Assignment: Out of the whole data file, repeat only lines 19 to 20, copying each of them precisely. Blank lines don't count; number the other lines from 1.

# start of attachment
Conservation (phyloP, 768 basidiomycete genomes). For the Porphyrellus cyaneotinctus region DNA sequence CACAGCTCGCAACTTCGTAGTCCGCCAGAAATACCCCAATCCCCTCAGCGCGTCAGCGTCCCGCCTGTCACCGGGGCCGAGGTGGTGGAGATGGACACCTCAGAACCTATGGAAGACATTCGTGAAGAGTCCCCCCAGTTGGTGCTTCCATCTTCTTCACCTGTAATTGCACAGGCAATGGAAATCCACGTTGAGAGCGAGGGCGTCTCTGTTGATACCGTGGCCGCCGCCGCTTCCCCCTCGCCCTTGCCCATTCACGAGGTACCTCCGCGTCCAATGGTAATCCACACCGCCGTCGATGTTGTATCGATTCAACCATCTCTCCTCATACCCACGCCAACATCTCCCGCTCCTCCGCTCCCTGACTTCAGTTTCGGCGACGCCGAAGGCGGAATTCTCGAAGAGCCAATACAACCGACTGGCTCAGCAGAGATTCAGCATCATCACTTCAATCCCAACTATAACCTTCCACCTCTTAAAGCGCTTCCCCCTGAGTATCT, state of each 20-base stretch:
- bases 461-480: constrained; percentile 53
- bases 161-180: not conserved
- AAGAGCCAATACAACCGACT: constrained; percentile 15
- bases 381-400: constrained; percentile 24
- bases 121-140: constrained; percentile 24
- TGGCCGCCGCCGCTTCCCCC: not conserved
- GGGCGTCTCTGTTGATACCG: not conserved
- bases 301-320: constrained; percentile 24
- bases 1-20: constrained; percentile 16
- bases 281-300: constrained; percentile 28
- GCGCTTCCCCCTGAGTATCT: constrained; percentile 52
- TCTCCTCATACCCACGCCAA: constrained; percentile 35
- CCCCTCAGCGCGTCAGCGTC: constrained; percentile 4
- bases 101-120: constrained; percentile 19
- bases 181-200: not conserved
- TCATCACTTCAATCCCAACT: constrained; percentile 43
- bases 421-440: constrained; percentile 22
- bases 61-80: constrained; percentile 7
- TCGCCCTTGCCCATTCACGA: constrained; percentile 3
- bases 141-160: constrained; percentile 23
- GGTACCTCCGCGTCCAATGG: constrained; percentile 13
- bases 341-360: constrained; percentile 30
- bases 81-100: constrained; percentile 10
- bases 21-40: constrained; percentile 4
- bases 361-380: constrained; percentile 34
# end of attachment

- bases 61-80: constrained; percentile 7
- TCGCCCTTGCCCATTCACGA: constrained; percentile 3